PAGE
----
An Island in the Middle of the Baltic Sea

I understand why long ago people thought the earth was flat. Looking to the horizon, a pang of fear spread across my heart. If we kept going, surely we would fall off the edge…

Baltic Sea

From Stockholm, we took a bus from the central station to Nynäshamn, about an hour and twenty minutes’ ride. At Nynäshamn, we boarded a ferry to Gotland, a Swedish island in the middle of the Baltic Sea. The ferry ride took just over three hours. We rented a car and drove north. When the land ran out, we boarded another ferry for a seven minute ride to Fårö, our destination.

Tiny Fårö has expansive views of the sea. From its shores, the Baltic Sea is black and deep and cold. Ingmar Bergman, the famed Swedish director, lived and died on Fårö. Bergman also directed some of his films against the austere backdrop of the island.

Liv Ullman in Personal
Liv Ullman in Persona by Ingmar Berman (Source)
glassdarkly2
Scene from Through a Glass Darkly (Source)

We drove straight to the shore to see the “rauks,” giant limestone formations molded over time by the sea. They stood there, towering in the distance.

Sea stacks at Langhammars
Sea stacks at Langhammars.

Here and there, we could see man’s attempts to create their own stacks.

Rock pile at Langhammars

To give you some perspective, I took this photograph of my husband walking toward the sea. It’s difficult to express the impact of the scene on my senses. How tiny I felt against the raw power of rock and water and wind. So beautifully breathtaking and alarming at the same time.

Man vs. Nature @ Langhammars

The seawater is clear and cold.

Pool of cold sea water @ Langhammars

At times, I felt like an astronaut staring at a moonscape – eerily barren but very much alive.

Moonscape @ Langhammars

Topology @ Langhammars

This man-made stack was over six feet high. I wonder how long it will stand against the winds?

Man interferes @ Langhammars

The rocks were cold but soft from the constant beating from the sea.

Close-up of limestone rock @ Digerhuvud
Close-up of limestone rock at Digerhuvud

Our last stop was at Gamla Hamn. Gamla Hamn stands for “ancient harbor” as this area is thought to have been used for fishing and trading in the Middle Ages. (Source)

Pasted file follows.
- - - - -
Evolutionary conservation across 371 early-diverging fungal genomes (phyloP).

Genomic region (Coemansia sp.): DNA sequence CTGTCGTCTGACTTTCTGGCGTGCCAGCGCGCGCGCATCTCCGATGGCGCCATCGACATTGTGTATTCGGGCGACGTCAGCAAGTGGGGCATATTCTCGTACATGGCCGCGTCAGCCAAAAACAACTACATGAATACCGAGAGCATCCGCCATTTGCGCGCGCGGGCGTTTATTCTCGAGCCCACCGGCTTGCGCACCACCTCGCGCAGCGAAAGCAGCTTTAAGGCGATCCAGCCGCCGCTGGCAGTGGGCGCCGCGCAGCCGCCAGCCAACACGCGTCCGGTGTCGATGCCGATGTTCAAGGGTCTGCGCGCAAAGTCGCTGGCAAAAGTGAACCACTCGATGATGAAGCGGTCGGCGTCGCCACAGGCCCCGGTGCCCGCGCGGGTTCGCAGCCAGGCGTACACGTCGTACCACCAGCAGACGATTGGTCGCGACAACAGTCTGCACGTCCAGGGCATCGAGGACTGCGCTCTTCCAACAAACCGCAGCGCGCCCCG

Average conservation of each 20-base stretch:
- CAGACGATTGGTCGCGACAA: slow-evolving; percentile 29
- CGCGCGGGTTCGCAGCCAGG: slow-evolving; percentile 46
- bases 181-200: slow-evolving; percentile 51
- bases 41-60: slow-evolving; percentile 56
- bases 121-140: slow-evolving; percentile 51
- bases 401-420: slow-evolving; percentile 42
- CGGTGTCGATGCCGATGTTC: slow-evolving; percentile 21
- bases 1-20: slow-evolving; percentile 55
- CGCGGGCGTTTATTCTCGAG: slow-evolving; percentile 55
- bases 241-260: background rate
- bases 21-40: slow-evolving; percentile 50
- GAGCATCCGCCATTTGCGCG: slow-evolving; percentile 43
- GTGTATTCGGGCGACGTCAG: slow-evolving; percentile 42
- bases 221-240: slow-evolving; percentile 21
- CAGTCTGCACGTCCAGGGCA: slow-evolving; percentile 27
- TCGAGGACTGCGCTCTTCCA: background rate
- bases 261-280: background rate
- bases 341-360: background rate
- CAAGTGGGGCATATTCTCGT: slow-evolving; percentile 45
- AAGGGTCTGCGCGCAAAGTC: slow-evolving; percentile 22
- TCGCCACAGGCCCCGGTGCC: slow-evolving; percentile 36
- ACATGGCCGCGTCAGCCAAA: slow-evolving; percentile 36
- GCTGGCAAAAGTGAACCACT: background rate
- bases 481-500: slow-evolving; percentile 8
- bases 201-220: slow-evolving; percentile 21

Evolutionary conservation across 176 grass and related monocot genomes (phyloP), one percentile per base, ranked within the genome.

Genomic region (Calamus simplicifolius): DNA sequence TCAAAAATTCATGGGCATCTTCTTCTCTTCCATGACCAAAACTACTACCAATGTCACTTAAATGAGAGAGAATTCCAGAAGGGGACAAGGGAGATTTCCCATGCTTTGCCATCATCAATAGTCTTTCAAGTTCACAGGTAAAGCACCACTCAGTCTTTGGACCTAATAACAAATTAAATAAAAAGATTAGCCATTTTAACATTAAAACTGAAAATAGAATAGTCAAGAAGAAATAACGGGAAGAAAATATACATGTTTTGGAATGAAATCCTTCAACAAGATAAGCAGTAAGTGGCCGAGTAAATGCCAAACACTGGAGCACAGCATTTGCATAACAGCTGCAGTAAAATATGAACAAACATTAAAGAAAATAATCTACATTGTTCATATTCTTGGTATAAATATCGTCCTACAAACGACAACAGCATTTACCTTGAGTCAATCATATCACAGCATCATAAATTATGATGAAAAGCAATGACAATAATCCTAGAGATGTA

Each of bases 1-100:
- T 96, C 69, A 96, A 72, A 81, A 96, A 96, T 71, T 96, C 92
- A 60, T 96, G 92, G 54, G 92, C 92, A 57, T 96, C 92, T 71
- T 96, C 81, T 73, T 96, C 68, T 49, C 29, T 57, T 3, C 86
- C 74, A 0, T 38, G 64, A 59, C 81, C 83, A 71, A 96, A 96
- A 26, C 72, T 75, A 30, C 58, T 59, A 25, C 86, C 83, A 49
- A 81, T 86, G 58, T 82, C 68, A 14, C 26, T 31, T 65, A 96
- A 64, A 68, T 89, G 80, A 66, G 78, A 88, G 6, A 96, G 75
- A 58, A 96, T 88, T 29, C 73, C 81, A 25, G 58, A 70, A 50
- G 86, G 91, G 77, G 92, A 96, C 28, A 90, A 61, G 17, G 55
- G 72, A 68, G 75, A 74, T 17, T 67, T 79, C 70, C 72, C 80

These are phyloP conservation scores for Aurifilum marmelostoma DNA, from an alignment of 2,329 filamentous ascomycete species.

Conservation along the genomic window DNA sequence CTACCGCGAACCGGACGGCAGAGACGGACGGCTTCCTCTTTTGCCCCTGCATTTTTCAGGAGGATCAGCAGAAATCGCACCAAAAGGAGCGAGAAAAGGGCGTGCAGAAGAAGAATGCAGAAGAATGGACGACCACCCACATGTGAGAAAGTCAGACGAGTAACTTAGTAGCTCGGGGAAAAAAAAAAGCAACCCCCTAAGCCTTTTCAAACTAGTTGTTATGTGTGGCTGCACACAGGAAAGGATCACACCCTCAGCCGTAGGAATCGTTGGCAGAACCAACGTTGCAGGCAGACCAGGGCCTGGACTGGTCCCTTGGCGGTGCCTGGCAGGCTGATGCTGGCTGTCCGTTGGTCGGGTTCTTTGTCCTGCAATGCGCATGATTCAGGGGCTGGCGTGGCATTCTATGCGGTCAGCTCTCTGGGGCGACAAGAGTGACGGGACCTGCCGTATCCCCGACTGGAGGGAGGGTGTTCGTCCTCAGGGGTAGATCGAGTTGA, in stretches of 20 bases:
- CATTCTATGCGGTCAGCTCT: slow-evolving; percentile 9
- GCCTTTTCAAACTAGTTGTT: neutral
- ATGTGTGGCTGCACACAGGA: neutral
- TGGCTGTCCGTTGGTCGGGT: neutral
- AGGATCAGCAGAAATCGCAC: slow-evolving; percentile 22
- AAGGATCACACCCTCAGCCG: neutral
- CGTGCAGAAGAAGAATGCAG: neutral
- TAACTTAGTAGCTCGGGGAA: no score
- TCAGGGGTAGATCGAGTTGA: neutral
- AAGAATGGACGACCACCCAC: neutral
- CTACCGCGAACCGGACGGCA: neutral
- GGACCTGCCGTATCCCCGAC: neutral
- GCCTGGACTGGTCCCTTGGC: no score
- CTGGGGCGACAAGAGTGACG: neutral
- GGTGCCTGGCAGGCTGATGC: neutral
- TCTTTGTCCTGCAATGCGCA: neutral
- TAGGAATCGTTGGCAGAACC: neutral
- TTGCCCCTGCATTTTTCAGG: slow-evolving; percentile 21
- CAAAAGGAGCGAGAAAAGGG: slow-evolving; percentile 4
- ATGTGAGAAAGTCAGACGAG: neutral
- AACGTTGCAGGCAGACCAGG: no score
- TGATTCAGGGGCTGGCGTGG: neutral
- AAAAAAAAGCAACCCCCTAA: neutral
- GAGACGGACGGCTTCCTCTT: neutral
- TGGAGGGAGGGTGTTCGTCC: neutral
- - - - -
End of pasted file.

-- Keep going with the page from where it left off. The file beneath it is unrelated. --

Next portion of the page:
Sea stacks @ Gamla Hamn

As we walked further down the beach, we saw the sea arch known as both “The Coffee Pot” and “The Dog.” In the distance, I guess it does look like a dog standing at attention.
"The Dog" sea stack @ Gamlahamn Close-up of "The Dog" sea stack @ Gamlahamn

There was no one besides us out there, which made it that much more magical and melancholy. Then we spotted two swans swimming in the bitterly cold sea.

Swans swimming in the cold Baltic Sea

For some reason, the landscape made me sad. I was somehow insignificant against its raw immensity. But still I marveled at its beauty.

View to the sea @ Gamlahamn

 

My very own Scandinavian yarn crawl

Before our trip to Copenhagen, I dreamt of yarn stores on every corner. I compiled a list of stores to visit determined to find yarn that was “Made in Denmark.” Here is a recap of my very own Scandinavian yarn crawl.

Ulstedet, Vendersgade 3: The website for this yarn store beckoned with knit and crochet shawl kits, yarn and notions. When we showed up at the address, it simply wasn’t there. Strike 1.

Strikkeboden, Krystalgade 16: We found this yarn store on a pretty corner very close to the Round Tower, a 17th century astronomical observatory. It’s quite tiny but full of yarn in cubbies on the wall, in baskets and in window displays. Unfortunately, I was greeted by a very surly woman who seemed disturbed that a customer would actually enter the store. She practically barked, “can I help you.” I scanned the store, turned around and left. Strike 2.

Sommerfuglen, Vandkunsten 3: Sommerfuglen is located close to city hall and is bursting with yarn from floor to ceiling. It was a busy morning with many customers coming and going. The sales ladies were busy but very helpful. One sales lady explained that most of the fibers are imported since Denmark does not itself have many fiber-producing animals but some yarns are either spun or dyed or both in Denmark. I picked up this nice wool/silk blend. I thought it fitting to take a photo of it in Denmark. Home run!